Two former precious metals traders at JPMorgan Chase & Co. (JPMorgan) were sentenced this week as part of a gold market manipulation scheme that spanned more than eight years, involved tens of thousands of unlawful trading sequences, and resulted in more than $10 million in losses to market participants.

Gregg Smith, 59, of Scarsdale, New York, was sentenced to two years in prison and a $50,000 fine. Michael Nowak, 49, of Montclair, New Jersey, was sentenced to one year and one day in prison and a $35,000 fine.

“The defendants used their positions as some of the most powerful traders in the worldwide precious metals markets to engage in an egregious effort to manipulate prices for their benefit,” said Acting Assistant Attorney General Nicole M. Argentieri of the Justice Department’s Criminal Division.

According to court documents, between approximately May 2008 and August 2016, Smith and Nowak, along with other traders on the JPMorgan precious metals desk, engaged in a widespread spoofing, market manipulation, and fraud scheme. Smith was an executive director and trader on JPMorgan’s precious metals desk in New York, and Nowak was a managing director and ran JPMorgan’s global precious metals desk.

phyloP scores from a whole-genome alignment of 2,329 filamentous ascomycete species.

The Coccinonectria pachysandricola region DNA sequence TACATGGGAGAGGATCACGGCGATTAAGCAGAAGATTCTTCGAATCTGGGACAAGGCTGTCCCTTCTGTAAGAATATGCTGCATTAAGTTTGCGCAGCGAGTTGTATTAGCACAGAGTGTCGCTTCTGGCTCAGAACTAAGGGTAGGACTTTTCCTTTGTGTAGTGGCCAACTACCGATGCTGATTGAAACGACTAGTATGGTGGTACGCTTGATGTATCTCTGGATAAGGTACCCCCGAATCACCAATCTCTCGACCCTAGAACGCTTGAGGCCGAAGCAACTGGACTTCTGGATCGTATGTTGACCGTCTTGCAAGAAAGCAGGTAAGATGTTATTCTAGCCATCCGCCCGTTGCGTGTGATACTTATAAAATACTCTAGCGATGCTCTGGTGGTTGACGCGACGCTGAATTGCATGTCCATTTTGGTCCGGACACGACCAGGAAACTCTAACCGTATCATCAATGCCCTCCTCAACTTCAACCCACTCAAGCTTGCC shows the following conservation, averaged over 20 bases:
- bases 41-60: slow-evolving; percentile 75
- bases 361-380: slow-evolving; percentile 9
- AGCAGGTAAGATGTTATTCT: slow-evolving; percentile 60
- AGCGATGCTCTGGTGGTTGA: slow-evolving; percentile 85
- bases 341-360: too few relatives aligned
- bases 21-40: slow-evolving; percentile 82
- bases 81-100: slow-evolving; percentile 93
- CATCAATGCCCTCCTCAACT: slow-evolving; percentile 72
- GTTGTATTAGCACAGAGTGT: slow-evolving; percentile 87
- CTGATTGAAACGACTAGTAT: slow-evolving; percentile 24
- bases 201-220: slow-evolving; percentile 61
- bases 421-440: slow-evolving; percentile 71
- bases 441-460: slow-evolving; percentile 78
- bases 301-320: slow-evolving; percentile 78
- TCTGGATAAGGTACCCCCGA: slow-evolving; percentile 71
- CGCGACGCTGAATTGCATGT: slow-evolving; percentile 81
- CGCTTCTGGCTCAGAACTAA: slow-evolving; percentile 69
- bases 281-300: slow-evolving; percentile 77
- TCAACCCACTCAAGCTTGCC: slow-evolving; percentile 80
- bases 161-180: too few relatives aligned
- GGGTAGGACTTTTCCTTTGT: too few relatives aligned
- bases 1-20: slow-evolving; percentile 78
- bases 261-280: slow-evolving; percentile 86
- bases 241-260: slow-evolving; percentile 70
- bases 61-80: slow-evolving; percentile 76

As part of their market manipulation scheme, Smith and Nowak placed orders for precious metals futures contracts that they intended to cancel before execution to drive prices on orders they intended to execute on the opposite side of the market. Smith and Nowak engaged in tens of thousands of deceptive trading sequences for gold, silver, platinum, and palladium futures contracts traded through the New York Mercantile Exchange Inc. (NYMEX) and Commodity Exchange Inc. (COMEX), which are commodities exchanges operated by CME Group Inc. These deceptive orders were intended to inject false and misleading information about the genuine supply and demand for precious metals futures contracts into the markets.

In September 2020, JPMorgan admitted to committing wire fraud in connection with unlawful trading in the markets for precious metals futures contracts; and unlawful trading in the markets for U.S. Treasury futures contracts and in the secondary (cash) market for U.S. Treasury notes and bonds. JPMorgan entered into a 3-year deferred prosecution agreement through which it paid more than $920 million in a criminal monetary penalty, which included criminal disgorgement and victim compensation.

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